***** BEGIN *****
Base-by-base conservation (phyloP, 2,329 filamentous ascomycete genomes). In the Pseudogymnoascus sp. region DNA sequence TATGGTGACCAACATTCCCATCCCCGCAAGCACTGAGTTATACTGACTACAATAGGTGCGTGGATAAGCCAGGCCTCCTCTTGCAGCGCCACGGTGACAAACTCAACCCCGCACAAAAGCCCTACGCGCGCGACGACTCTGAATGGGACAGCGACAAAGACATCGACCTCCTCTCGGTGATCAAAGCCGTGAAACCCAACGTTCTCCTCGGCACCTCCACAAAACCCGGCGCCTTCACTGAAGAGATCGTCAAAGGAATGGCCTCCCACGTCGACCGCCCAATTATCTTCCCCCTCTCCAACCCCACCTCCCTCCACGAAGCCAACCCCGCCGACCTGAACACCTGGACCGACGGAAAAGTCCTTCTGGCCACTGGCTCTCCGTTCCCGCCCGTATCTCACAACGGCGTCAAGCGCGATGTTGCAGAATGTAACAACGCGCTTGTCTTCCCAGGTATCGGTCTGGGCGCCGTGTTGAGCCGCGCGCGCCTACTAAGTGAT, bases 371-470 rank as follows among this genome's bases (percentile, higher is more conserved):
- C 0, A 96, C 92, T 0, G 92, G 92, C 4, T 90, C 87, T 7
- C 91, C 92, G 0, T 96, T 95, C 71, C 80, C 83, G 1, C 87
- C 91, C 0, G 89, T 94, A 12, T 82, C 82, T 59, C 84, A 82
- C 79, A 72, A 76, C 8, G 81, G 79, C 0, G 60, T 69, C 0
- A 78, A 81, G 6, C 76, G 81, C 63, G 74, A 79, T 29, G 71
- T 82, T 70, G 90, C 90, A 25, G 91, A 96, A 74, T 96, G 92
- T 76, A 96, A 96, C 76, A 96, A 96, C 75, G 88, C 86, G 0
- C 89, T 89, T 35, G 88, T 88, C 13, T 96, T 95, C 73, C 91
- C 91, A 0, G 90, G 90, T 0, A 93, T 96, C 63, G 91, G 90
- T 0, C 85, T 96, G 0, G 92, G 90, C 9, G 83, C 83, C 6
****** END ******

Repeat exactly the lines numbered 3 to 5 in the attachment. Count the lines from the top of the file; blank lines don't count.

- C 91, C 92, G 0, T 96, T 95, C 71, C 80, C 83, G 1, C 87
- C 91, C 0, G 89, T 94, A 12, T 82, C 82, T 59, C 84, A 82
- C 79, A 72, A 76, C 8, G 81, G 79, C 0, G 60, T 69, C 0